A QPRT is not without its drawbacks. First, there is the above-mentioned risk that the grantor fails to survive the set term. Second, a QPRT is an irrevocable trust -- once the residence is placed in trust, there is no turning back. Third, the residence does not receive a step-up in tax basis upon the grantor's death. Instead, the basis of the residence in the hands of the QPRT beneficiaries is the same as that of the grantor. Fourth, the grantor forfeits all rights to occupy the residence at the end of term unless, as mentioned above, the grantor opts to rent the residence at fair market value. Fifth, the grantor's $13,000 annual gift tax exclusion ($26,000 for married couples) cannot be used in connection with transfers to a QPRT. Sixth, a QPRT is not an ideal tool to transfer residences to grandchildren because of generation-skipping tax implications. Finally, at the end of the QPRT term, in many states, the property is "uncapped" for property tax purposes.
The mechanics for establishing a QPRT are comparatively simple. An appraisal is required to establish the fair market value of the residence. The residence is deeded to a QPRT, which names the people who are to receive the residence at the end of the stated term -- usually a child or children of the grantor. A term is set that the grantor is likely to survive, but long enough to result in a substantial reduction in the gift-tax value of the residence. The grantor is the trustee of the QPRT and maintains control of the assets of the trust until the term ends. During the QPRT term, the grantor usually continues to pay the normal and customary expenses for maintenance, repairs, property taxes, utilities, etc. And while it is permissible to transfer mortgaged property to a QPRT, it is not practical since the principal portion of each mortgage payment is treated as an additional gift to the QPRT beneficiaries.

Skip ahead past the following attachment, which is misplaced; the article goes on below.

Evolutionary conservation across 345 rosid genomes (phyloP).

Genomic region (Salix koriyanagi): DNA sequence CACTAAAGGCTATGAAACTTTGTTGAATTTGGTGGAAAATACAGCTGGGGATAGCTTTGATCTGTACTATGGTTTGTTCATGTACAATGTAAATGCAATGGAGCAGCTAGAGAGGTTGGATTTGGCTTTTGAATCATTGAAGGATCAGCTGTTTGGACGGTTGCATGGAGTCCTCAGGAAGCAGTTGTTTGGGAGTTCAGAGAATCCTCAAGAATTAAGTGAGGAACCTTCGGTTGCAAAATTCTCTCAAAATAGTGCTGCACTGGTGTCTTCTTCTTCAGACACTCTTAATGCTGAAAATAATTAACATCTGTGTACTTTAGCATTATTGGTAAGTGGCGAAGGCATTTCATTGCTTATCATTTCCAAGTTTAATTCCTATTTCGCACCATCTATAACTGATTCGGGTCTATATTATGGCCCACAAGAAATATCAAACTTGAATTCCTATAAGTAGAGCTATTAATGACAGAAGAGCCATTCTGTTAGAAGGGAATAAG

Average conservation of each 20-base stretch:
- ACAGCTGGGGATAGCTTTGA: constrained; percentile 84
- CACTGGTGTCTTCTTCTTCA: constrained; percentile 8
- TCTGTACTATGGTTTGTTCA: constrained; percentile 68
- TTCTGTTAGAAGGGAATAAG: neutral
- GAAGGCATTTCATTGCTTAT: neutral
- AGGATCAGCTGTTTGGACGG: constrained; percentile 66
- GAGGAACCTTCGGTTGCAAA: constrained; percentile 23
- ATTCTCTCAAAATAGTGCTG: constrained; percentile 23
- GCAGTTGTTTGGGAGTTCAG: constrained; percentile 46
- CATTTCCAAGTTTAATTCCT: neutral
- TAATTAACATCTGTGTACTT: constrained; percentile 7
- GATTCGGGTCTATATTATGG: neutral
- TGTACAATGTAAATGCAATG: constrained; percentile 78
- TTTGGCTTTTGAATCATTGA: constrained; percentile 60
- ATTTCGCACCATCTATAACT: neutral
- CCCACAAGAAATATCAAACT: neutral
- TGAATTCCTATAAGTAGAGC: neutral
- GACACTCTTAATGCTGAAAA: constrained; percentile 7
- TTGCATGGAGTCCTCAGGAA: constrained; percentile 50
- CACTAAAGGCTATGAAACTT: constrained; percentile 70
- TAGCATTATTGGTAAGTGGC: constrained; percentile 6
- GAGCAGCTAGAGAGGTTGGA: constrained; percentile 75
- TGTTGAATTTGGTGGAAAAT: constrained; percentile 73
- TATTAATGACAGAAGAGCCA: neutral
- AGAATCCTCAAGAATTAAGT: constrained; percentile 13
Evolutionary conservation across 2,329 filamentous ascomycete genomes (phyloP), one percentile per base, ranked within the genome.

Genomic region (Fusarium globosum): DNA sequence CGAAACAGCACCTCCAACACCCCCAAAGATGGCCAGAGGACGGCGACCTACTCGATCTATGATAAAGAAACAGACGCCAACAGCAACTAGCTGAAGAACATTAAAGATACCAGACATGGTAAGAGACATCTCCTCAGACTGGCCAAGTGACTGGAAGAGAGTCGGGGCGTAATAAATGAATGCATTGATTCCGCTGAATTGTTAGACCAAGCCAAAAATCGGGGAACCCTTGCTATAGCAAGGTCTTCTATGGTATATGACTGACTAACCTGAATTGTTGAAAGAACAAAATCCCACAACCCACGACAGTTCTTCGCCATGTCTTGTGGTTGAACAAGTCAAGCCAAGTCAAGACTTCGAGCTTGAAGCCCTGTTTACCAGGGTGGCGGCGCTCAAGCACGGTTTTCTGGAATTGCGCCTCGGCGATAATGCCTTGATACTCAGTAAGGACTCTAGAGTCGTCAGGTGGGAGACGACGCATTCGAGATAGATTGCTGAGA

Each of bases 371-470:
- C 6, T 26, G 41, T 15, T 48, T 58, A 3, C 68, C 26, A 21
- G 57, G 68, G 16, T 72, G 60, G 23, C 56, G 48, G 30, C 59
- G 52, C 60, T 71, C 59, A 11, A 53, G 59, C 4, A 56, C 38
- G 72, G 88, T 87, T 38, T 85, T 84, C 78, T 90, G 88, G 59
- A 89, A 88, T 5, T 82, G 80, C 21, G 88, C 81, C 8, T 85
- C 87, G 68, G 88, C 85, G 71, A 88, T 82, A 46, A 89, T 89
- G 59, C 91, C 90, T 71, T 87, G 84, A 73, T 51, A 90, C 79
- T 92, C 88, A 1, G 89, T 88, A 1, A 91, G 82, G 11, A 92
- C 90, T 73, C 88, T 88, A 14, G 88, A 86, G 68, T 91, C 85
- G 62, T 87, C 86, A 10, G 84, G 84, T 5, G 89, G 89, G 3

A single person can use a QPRT for two residences as long as one of them is his/her principal residence. A married couple can make gifts of three residences as long as one spouse gifts both a principal residence and a vacation residence. Property owned jointly by spouses can be retitled as tenants-in-common and each spouse can then contribute his/her undivided 50 percent interest in the residence into his/her own QPRT, warranting a further discount on the gift-tax value because of the lack of marketability and lack of control associated with fractional interests in real estate. Alternatively, property owned jointly by spouses can be first transferred to the spouse with the longer life expectancy who then transfers the property to a QPRT. Finally, its possible for the grantor of a QPRT to give his/her spouse a "life estate" in the residence at the end of the QPRT term before it passes on to the children. As such, the grantor will have "indirect" access to the residence as his/her spouse's "guest."
The QPRT also provides an excellent asset protection vehicle since the grantor no longer owns the property once the trust is established. Thus, creditors cannot lien the residence. Yet, the grantor stays in complete control as the trustee of the QPRT, and retains all the income tax benefits of home ownership such as property tax deductions and the $250,000/$500,000 capital gain exclusion discussed above. If the grantor sells the residence, the sales proceeds are protected as is any replacement residence purchased by the QPRT. In summary, the QPRT is an excellent estate planning tool for people with large estates that want to transfer their principal residence and/or vacation home to their children.